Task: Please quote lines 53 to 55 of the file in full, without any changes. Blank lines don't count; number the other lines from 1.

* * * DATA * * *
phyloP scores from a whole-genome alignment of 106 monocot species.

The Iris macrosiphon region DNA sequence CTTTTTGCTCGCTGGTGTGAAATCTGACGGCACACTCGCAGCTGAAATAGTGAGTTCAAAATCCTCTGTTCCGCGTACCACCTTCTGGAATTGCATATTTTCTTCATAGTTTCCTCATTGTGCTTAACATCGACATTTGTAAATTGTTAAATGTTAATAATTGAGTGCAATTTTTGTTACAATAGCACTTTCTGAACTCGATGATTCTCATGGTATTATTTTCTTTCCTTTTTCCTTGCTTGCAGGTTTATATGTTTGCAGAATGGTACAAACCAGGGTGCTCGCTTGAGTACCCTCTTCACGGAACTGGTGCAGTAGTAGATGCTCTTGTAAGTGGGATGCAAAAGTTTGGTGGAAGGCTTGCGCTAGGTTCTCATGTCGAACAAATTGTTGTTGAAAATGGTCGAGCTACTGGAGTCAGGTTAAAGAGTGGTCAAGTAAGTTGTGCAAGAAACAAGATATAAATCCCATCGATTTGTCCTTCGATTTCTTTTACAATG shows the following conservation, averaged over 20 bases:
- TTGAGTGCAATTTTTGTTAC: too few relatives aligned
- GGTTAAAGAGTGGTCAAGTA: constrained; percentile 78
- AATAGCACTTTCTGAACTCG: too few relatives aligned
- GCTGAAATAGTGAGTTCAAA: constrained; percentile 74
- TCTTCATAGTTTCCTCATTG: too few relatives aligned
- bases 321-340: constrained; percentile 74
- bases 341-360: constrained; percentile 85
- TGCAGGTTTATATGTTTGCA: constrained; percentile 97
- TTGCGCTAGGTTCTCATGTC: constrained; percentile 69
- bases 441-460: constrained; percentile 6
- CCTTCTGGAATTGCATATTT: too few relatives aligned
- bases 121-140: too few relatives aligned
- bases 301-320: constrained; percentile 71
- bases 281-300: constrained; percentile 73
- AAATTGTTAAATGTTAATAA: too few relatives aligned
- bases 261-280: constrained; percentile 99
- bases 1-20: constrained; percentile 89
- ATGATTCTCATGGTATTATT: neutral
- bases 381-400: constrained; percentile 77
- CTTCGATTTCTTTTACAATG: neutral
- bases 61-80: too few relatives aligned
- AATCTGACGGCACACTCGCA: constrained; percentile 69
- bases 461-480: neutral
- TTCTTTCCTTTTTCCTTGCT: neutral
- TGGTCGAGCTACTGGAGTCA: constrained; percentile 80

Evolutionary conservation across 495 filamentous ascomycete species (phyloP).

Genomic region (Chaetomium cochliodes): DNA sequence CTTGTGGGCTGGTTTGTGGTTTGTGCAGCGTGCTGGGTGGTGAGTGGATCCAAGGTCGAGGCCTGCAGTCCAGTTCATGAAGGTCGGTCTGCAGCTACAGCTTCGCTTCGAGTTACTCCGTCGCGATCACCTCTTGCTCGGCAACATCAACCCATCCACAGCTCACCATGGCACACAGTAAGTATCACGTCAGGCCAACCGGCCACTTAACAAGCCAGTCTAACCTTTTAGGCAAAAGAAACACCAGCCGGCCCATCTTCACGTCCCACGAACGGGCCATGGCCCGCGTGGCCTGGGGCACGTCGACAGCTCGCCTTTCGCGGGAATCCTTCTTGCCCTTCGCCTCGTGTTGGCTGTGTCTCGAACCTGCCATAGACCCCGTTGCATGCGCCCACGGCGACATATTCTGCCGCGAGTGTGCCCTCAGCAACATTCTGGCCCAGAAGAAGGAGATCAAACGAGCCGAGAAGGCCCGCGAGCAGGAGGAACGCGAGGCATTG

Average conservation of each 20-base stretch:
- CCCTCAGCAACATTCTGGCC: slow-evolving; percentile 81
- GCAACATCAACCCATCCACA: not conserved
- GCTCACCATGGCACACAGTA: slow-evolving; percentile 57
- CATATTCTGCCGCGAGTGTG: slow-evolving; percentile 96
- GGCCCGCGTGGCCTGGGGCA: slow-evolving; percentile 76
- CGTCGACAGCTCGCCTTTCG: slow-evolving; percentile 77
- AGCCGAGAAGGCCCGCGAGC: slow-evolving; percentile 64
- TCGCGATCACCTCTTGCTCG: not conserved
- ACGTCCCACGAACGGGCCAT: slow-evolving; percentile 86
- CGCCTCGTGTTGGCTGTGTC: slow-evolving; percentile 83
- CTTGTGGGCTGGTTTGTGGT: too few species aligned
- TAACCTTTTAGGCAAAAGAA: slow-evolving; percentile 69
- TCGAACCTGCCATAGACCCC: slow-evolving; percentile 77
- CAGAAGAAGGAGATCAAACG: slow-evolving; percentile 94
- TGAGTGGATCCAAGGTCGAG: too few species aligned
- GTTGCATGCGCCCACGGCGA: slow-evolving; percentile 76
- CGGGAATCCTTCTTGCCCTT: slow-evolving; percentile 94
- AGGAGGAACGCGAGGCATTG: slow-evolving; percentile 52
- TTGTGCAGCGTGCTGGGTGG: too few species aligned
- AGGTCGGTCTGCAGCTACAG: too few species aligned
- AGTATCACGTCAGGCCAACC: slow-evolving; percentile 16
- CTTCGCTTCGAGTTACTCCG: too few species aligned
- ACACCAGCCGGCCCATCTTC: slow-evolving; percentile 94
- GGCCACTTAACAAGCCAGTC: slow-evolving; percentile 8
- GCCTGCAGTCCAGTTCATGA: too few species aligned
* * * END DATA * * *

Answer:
- ACACCAGCCGGCCCATCTTC: slow-evolving; percentile 94
- GGCCACTTAACAAGCCAGTC: slow-evolving; percentile 8
- GCCTGCAGTCCAGTTCATGA: too few species aligned